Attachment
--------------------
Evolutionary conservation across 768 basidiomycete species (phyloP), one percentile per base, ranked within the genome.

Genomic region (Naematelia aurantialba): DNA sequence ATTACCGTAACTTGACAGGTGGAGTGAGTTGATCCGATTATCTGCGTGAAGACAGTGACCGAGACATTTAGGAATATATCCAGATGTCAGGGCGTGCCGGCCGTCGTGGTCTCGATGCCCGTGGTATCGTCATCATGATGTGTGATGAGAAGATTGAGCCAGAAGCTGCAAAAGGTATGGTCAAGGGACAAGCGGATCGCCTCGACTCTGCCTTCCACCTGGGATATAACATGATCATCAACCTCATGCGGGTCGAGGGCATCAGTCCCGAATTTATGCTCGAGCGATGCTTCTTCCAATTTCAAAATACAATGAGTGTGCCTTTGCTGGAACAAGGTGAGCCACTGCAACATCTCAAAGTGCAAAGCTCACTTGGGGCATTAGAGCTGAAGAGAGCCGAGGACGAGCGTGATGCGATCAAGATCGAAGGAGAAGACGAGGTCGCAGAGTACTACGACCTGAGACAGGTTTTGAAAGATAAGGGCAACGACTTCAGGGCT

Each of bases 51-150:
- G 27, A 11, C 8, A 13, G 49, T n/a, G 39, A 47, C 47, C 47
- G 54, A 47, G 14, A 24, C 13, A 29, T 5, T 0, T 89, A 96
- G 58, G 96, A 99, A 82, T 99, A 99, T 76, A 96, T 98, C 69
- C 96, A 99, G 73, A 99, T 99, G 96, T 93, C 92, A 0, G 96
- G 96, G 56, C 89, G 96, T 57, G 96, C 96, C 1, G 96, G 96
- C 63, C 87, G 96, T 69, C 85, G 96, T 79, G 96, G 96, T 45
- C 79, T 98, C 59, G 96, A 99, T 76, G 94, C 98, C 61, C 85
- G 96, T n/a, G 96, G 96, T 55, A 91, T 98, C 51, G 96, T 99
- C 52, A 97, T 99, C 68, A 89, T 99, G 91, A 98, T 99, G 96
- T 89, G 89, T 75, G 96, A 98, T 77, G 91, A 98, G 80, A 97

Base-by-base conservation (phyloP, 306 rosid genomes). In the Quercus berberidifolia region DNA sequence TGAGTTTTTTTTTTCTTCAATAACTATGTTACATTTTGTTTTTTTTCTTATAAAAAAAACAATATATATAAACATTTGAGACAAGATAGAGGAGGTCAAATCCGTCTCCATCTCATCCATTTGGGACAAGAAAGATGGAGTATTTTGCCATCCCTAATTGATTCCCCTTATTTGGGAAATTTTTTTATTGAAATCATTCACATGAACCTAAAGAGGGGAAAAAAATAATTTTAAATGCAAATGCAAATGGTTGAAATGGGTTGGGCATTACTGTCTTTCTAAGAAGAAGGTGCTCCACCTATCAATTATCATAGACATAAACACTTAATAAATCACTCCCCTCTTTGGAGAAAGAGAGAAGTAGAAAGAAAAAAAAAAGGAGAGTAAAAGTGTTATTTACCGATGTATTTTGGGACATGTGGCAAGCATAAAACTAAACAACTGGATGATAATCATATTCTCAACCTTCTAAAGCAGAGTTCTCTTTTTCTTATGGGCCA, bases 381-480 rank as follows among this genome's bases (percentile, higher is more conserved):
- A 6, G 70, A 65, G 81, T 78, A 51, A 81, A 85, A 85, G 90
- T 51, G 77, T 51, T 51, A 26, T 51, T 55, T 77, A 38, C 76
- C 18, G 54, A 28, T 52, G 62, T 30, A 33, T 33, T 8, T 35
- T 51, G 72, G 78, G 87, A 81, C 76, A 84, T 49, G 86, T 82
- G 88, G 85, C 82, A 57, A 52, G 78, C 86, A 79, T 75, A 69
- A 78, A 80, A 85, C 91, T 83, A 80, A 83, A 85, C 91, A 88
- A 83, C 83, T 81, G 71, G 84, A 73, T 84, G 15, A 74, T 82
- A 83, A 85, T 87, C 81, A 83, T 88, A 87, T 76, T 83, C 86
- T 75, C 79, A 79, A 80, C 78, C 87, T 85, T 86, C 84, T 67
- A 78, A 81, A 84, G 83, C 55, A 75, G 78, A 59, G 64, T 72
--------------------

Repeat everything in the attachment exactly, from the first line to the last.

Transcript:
Evolutionary conservation across 768 basidiomycete species (phyloP), one percentile per base, ranked within the genome.

Genomic region (Naematelia aurantialba): DNA sequence ATTACCGTAACTTGACAGGTGGAGTGAGTTGATCCGATTATCTGCGTGAAGACAGTGACCGAGACATTTAGGAATATATCCAGATGTCAGGGCGTGCCGGCCGTCGTGGTCTCGATGCCCGTGGTATCGTCATCATGATGTGTGATGAGAAGATTGAGCCAGAAGCTGCAAAAGGTATGGTCAAGGGACAAGCGGATCGCCTCGACTCTGCCTTCCACCTGGGATATAACATGATCATCAACCTCATGCGGGTCGAGGGCATCAGTCCCGAATTTATGCTCGAGCGATGCTTCTTCCAATTTCAAAATACAATGAGTGTGCCTTTGCTGGAACAAGGTGAGCCACTGCAACATCTCAAAGTGCAAAGCTCACTTGGGGCATTAGAGCTGAAGAGAGCCGAGGACGAGCGTGATGCGATCAAGATCGAAGGAGAAGACGAGGTCGCAGAGTACTACGACCTGAGACAGGTTTTGAAAGATAAGGGCAACGACTTCAGGGCT

Each of bases 51-150:
- G 27, A 11, C 8, A 13, G 49, T n/a, G 39, A 47, C 47, C 47
- G 54, A 47, G 14, A 24, C 13, A 29, T 5, T 0, T 89, A 96
- G 58, G 96, A 99, A 82, T 99, A 99, T 76, A 96, T 98, C 69
- C 96, A 99, G 73, A 99, T 99, G 96, T 93, C 92, A 0, G 96
- G 96, G 56, C 89, G 96, T 57, G 96, C 96, C 1, G 96, G 96
- C 63, C 87, G 96, T 69, C 85, G 96, T 79, G 96, G 96, T 45
- C 79, T 98, C 59, G 96, A 99, T 76, G 94, C 98, C 61, C 85
- G 96, T n/a, G 96, G 96, T 55, A 91, T 98, C 51, G 96, T 99
- C 52, A 97, T 99, C 68, A 89, T 99, G 91, A 98, T 99, G 96
- T 89, G 89, T 75, G 96, A 98, T 77, G 91, A 98, G 80, A 97

Base-by-base conservation (phyloP, 306 rosid genomes). In the Quercus berberidifolia region DNA sequence TGAGTTTTTTTTTTCTTCAATAACTATGTTACATTTTGTTTTTTTTCTTATAAAAAAAACAATATATATAAACATTTGAGACAAGATAGAGGAGGTCAAATCCGTCTCCATCTCATCCATTTGGGACAAGAAAGATGGAGTATTTTGCCATCCCTAATTGATTCCCCTTATTTGGGAAATTTTTTTATTGAAATCATTCACATGAACCTAAAGAGGGGAAAAAAATAATTTTAAATGCAAATGCAAATGGTTGAAATGGGTTGGGCATTACTGTCTTTCTAAGAAGAAGGTGCTCCACCTATCAATTATCATAGACATAAACACTTAATAAATCACTCCCCTCTTTGGAGAAAGAGAGAAGTAGAAAGAAAAAAAAAAGGAGAGTAAAAGTGTTATTTACCGATGTATTTTGGGACATGTGGCAAGCATAAAACTAAACAACTGGATGATAATCATATTCTCAACCTTCTAAAGCAGAGTTCTCTTTTTCTTATGGGCCA, bases 381-480 rank as follows among this genome's bases (percentile, higher is more conserved):
- A 6, G 70, A 65, G 81, T 78, A 51, A 81, A 85, A 85, G 90
- T 51, G 77, T 51, T 51, A 26, T 51, T 55, T 77, A 38, C 76
- C 18, G 54, A 28, T 52, G 62, T 30, A 33, T 33, T 8, T 35
- T 51, G 72, G 78, G 87, A 81, C 76, A 84, T 49, G 86, T 82
- G 88, G 85, C 82, A 57, A 52, G 78, C 86, A 79, T 75, A 69
- A 78, A 80, A 85, C 91, T 83, A 80, A 83, A 85, C 91, A 88
- A 83, C 83, T 81, G 71, G 84, A 73, T 84, G 15, A 74, T 82
- A 83, A 85, T 87, C 81, A 83, T 88, A 87, T 76, T 83, C 86
- T 75, C 79, A 79, A 80, C 78, C 87, T 85, T 86, C 84, T 67
- A 78, A 81, A 84, G 83, C 55, A 75, G 78, A 59, G 64, T 72